What do you need Access to? Some weeks ago, I was discussing identity management analytics with a friend. He doesn’t work in IT, but he’s really bright and has held some pretty senior positions along the way. “Why don’t you just ask people what they need to have access to“ he said. Spluttering over my curry, I trotted out the usual – it’s more complicated than that; you can do that in small companies, but not in big ones; what about if people lie. But in reality, current processes and controls don’t really work that well, tools are woefully inadequate and I’m sure many manager just ask their staff “so what do you need to have access to“. On the basis that this isn’t a great solution, what is the radical, game changing, answer.
In the last two years the reporting of data loss, regulatory breaches, and rogue trader activity has grown significantly. As a result, firms are stepping up their efforts to protect data and resources. But as boards and risk committees sign off ever increasing budgets what they may not realize is that they are sanctioning over reliance on manual processes, external auditors and consultants and embedding the shortcomings of manual processes into the organisation. Staff at the coal face are overrun trying to interpret the information they already have whilst new data arrives daily. And the one thing that’s certain is that working harder is not going to solve anything.
Though organisations are different distances along the journey, most fall into three categories. Reactors respond to immediate threats but don’t manage risk at a strategic level. Guardians improve processes and have more pervasive control systems, but the costs outweigh any perceived risk benefit, and real risks go unaddressed. Only Leaders have the deep analysis coupled with the right tools to manage risk in a cost effective way. Ensuring that firms avoid this cycle of audit, remediation and control failure is critical if firms are to gain real confidence that assets are protected.
So what should firms do if they want to be leaders? The first thing is to really understand what assets staff have access to and identify control failures and potential regulatory failures before they happen. To do this you need to have tools that analyse:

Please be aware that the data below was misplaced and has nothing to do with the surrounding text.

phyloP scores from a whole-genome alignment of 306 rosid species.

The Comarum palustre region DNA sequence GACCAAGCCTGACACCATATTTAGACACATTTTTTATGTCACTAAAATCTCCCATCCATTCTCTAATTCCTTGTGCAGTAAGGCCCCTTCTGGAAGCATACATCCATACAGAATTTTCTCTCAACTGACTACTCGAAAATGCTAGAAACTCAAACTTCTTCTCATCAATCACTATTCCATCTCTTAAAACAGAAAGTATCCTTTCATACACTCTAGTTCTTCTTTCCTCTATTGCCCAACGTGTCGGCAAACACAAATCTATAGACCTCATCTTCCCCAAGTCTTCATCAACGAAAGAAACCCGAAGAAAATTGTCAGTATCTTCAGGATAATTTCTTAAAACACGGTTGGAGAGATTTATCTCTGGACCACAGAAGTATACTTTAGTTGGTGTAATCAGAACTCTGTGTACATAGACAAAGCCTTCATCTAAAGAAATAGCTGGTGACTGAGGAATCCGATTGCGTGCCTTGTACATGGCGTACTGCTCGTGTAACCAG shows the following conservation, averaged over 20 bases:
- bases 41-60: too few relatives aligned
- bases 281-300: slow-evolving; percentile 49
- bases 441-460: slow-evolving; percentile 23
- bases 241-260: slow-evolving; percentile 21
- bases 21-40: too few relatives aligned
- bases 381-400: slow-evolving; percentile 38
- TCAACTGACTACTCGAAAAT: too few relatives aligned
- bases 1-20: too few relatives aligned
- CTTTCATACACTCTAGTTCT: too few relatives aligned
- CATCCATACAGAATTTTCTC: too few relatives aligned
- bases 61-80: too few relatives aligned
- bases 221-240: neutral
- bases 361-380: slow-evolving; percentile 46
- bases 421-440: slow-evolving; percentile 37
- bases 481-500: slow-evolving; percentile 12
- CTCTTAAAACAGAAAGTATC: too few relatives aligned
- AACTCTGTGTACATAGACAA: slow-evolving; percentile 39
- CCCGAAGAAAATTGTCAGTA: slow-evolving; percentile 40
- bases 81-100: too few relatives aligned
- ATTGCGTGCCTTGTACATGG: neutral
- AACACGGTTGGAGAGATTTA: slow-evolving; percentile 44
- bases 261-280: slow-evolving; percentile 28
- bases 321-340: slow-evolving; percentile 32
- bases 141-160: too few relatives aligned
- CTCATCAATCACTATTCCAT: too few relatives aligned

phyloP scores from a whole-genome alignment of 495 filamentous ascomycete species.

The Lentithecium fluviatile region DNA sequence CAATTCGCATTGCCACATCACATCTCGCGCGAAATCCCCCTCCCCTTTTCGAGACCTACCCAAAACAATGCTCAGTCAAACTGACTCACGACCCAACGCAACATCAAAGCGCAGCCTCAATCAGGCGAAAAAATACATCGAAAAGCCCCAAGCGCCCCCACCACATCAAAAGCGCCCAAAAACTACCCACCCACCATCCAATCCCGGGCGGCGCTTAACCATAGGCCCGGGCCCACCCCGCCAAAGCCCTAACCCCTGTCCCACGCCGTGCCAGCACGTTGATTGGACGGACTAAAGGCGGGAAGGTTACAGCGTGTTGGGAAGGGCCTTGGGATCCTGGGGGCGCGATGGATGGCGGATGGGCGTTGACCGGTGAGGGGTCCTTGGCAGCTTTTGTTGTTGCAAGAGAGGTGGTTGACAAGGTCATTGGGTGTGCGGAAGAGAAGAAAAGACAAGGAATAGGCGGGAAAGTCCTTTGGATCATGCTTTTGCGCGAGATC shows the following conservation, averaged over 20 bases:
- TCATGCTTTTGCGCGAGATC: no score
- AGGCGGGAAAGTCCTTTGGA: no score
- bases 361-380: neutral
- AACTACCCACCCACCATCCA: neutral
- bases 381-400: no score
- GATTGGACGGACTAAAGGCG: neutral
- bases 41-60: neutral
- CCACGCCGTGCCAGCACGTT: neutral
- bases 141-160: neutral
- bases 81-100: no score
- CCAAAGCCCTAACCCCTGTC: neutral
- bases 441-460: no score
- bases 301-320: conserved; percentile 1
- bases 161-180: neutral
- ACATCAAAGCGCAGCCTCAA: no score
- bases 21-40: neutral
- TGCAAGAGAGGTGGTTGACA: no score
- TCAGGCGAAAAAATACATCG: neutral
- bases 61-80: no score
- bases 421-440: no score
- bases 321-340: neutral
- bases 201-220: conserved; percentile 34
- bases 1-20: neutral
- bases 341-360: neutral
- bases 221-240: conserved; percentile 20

- Identity and role: What systems allow users access to and how this matches peers.
- Control and Process: Identifying gaps and how efficiency can reduce cost and risk.
- Usage: The context in which staff access systems and how that changes risk.
- Location: How usage of systems and data align with regulation and legislation.
When a firm can do that in a repeatable, sustainable, automated and predictive way it is on the way to really having confidence that it has control over what access it is handing out and the risks that poses.
As we continue to bask in the post Olympic glow of national achievement and the “2012 effect“ it seems strange to remember the dim dark days at the start of the games when team GB went a whole 3 days without winning a gold medal. As the press shrieked that we were heading for disaster, unable to meet our target of 20 golds despite massive investment, I asked myself what parallels were there with risk management and what really were Mo Farah’s chances?
Well, as we all now know, actually pretty good. Of course only an idiot would assume that winning 29 medals over 16 days should equate to 2 every day with Sundays off, but even so, how likely should a medal-less day be. Well if you assume a Poisson distribution – commonly used for estimating event frequency – and take an average of 1.8 golds a day, the chance of a day with no medals is 16%. The chances of a super Saturday were actually 7%.
The bad news is that, as you can see from the chart the Poisson doesn’t quite fit what actually happened. The good news is that a day without any golds was actually more likely at 38% of all Olympic days. The least likely (below 5) was a single gold day, which only happened once. The last day of the boxing since you ask.
So why does any of this matter? Because it shows we are very bad at estimating how frequently things happen even when its quite straightforward. We assume that events are evenly distributed and get confused when they’re not. Not much of a problem with gold medals, but quite a big problem when you’re tying to understand access rights, detect fraud, and regulate access to our highly valuable systems and data. And that goes double for those trying to write the regulation.